After he was arrested in 1973 for the murder of eight women, Ed Kemper was asked by police to provide a handwriting sample by copying the note he left at his mother’s and her friend Sally Hallett’s murder scene. The document is signed by Kemper, detective Terry Medina and inspector with the Santa Cruz County District Attorney’s Office, Richard F. Verbrugge.

Source: Murder Capital of the World by Emerson Murray, 2021

“I was very grateful when I bore Guy.”

“I was very grateful when I bore Guy, to have been given a son – always felt strongly about it. The father never wanted any of them [the three Kemper children] in a planned sense. He always felt we couldn’t afford it and here they are today and he still can’t afford it, and love is actually quite inexpensive.”

clarnell strandberg in 1964 during an interview with specialists at atascadero when ed kemper was arrested for murdering his grandparents

Source: Murder Capital of the World, by Emerson Murray, 2021

“We called him Guy.”

Ed Kemper’s younger sister, Allyn, explained in 1973 why he was nicknamed Guy by members of his family:

“We called him [Kemper] Guy. He had that nickname ever since he was little. He had this little sun suit that said “Little Guy” on it, and we just called him Guy ever since then.”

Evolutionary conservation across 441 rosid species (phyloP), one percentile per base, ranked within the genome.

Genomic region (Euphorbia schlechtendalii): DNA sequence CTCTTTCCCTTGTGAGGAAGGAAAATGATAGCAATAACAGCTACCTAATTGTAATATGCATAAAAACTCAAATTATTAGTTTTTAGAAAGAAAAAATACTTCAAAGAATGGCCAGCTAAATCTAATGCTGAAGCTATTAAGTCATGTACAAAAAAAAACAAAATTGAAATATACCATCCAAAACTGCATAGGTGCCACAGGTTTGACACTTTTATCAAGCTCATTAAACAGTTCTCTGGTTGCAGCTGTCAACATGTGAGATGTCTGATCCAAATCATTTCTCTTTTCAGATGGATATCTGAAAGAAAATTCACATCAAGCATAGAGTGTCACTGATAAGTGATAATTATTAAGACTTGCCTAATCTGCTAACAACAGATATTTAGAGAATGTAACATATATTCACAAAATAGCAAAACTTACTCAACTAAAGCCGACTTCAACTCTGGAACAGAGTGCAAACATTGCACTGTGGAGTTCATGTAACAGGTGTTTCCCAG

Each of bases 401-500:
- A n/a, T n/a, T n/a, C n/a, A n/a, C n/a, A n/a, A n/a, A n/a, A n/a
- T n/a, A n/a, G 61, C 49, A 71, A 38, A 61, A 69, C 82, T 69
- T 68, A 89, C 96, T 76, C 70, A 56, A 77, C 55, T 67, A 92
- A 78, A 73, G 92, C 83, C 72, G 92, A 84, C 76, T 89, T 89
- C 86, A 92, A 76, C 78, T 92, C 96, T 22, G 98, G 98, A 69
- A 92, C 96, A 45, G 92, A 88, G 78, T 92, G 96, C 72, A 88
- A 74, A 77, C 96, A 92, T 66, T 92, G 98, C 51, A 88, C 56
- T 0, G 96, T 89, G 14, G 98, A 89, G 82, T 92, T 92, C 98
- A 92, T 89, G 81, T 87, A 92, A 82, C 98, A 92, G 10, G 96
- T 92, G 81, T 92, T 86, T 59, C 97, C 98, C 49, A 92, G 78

Source: Murder Capital of the World, by Emerson Murray, 2021 / Photo: Pete Amos

“I was born there, you know.”

Kemper spent five years at Atascadero after he murdered his grandparents in 1964 at the age of 15. He recalled with pride the job he’d held there as head of the psychological testing lab at the age of 19 and working directly under the hospital’s chief psychologist. He said: 

“I felt I definitely could have done a lot of good there, helping people return to the streets … I could have fit in there quicker than anybody else… 

“After all,” he explained, “I grew up there. That used to be like my home. 

“Basically, I was born there, you know. I have a lot of fond memories of the place … And I don’t know anybody else who has,” he added with a rueful laugh. 

It was there that he became a member of the Junior Chamber of Commerce. During his trial, he wore his membership pin in his lapel, apparently with pride. 

Because of his intelligence and ability, he apparently was a valuable aide in psychological testing and research. “I helped to develop some new tests and some new scales on MMPI… You’ve probably heard of it … the Minnesota Multiphasic Personality Inventory,” he said with a chuckle. “I helped to develop a new scale on that, the ‘Overt Hostility Scale’… How’s that for a…” He groped for a word. 

“Ironic?” I suggested. 

“Ironic note,” he agreed. “There we go, it was an ironic note that I helped to develop that scale and then look what happened to me when I got back out on the streets.”

Source: Excerpt from an interview by reporter Marj von Beroldingen for Front Page Detective Magazine, March 1974 / Photo: Murder Capital of the World by Emerson Murray, 2021